A model allows the consequence of policies and decisions to be studied quickly without impacting the organization. Creating a learning environment, also called a management flight simulator and in essence a computer game, allows people to experiment with running things. Learning environments can be implemented as standalone experience for individuals or teams working together, or as part of a larger group interaction where teams might be competing or might represent different functional areas within an organization. When combined with appropriate curriculum development, learning environments can be highly effective at providing training in compressed time frames.

   Issue-focused Training

It takes years to master the skills necessary to build system dynamics models. In many cases, however, a subset of those skills is what is needed to develop and refine models in a specific application area. We can develop training that is specific to such an application area, or even to a family of models, that will allow people to work productively with the models.

   Process-embedded Models

System dynamics models provide important insights into the operations of a system, but they can also be used to show the logical consequence in the future of actions being taken today. By embedding a model in a business process, it is possible to understand better where things currently stand and what can be expected in the future. The embedding can be human, in which someone adjusts inputs and reviews results, or automated, in which data are fed electronically to a model which is run with results passed to the next stage. That next stage might be a report, or the model might pass results electronically to another computational stage.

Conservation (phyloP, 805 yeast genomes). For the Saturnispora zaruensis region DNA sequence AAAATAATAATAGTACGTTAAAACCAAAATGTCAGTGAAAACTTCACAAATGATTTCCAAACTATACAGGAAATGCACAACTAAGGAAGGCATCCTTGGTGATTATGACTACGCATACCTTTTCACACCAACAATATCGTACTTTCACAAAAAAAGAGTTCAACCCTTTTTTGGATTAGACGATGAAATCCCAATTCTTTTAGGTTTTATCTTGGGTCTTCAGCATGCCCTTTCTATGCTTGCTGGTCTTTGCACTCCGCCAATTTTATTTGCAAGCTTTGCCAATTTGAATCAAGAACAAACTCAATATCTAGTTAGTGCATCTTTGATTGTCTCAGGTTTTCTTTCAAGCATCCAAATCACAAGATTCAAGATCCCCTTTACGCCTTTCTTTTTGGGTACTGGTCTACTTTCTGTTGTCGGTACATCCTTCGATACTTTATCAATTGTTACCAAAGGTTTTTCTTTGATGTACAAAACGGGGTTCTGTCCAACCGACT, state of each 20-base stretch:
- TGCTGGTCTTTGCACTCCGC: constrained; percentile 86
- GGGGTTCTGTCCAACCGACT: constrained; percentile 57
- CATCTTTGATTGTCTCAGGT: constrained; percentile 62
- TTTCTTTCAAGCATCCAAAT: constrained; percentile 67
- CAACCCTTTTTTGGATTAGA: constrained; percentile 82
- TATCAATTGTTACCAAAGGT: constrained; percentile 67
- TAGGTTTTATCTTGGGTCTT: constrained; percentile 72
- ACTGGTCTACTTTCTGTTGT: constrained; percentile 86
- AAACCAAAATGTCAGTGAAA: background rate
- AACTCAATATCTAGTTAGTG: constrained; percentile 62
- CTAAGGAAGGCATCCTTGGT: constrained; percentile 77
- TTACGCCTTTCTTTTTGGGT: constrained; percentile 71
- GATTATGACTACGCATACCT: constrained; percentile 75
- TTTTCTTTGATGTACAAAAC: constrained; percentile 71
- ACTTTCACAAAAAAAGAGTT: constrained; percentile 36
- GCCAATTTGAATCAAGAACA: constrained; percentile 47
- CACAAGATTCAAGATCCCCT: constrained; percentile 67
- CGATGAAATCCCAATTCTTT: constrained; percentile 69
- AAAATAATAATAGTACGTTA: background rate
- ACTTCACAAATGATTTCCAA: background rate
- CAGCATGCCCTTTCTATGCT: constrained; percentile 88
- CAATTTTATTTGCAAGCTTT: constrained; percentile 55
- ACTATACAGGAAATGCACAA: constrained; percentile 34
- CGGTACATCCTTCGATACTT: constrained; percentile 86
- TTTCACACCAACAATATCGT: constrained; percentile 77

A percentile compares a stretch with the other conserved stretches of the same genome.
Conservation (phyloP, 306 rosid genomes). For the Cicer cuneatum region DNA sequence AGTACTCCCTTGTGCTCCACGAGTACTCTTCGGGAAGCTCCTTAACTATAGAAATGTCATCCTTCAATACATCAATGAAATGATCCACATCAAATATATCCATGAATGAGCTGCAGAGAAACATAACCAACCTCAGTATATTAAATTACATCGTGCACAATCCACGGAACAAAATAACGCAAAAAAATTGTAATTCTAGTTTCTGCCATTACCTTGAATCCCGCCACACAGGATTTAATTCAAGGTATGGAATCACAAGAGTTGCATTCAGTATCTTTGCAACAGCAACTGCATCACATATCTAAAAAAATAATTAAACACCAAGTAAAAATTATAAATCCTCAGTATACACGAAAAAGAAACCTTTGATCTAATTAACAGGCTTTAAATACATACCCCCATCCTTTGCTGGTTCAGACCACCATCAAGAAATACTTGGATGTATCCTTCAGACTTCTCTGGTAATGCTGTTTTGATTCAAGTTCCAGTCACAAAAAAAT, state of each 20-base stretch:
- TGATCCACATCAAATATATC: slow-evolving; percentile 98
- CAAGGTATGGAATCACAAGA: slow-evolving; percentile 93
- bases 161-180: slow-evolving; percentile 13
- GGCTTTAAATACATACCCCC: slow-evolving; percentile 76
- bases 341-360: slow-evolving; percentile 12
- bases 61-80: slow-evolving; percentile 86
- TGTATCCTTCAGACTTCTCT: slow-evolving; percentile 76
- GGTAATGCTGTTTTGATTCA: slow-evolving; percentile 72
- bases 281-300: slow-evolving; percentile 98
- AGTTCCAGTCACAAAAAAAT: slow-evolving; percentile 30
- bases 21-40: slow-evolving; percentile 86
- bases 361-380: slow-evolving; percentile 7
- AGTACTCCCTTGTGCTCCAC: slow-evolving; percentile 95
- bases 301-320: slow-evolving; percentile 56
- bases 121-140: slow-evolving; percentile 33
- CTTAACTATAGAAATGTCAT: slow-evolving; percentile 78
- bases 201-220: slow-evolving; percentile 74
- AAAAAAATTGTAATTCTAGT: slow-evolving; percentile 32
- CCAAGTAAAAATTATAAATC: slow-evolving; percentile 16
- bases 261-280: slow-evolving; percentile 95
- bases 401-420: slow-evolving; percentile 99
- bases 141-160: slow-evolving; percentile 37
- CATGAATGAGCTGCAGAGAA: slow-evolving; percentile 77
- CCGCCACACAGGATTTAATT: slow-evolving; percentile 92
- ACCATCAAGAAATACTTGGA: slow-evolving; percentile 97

External Review

By bringing in a fresh eye it is possible to both increase the quality of models by identifying and correcting model faults and to increase the acceptance of models by building confidence in their quality. Our team will work collaboratively with yours to go through the model and highlight areas that exceptionally well done or potentially problematic. Drawing on decades of combined experience we have seen a huge variety of formulations and can point out cases where an alternative structure or equation might better serve your needs. Though review is, by its nature, judgmental, we normally approach it as a constructive collaborative activity.

   Specialized Model Component Development

A system dynamics model typically has quite a number of working parts, and some of these may require special care in development. For example, you may want to perform computations that are outside the scope of regular system dynamics software. We can provide tools for alternative computational techniques that work with, but outside, the software in this case. We may also be able put together formulations that meet the requirements using more traditional stock and flow formulations. In every case we aspire to transparency and develop solutions that can be used by others working with the model.

   Analysis and Reporting

In a standard consulting engagement there is a period of discussion with a client, followed by analysis work done by the consultant with a report written and presented to the client. While we feel that system dynamics is most effective when the problem owner is engaged in the model development and analysis process, a high level of engagement throughout the project is not always practical. Our practitioners are all capable of operating independently and creating reports that meet client needs. Such reports can be provided in addition to learning environments or other interactive tools that embody key project lessons. Ultimately we want to make sure our clients get the most out of the insights generated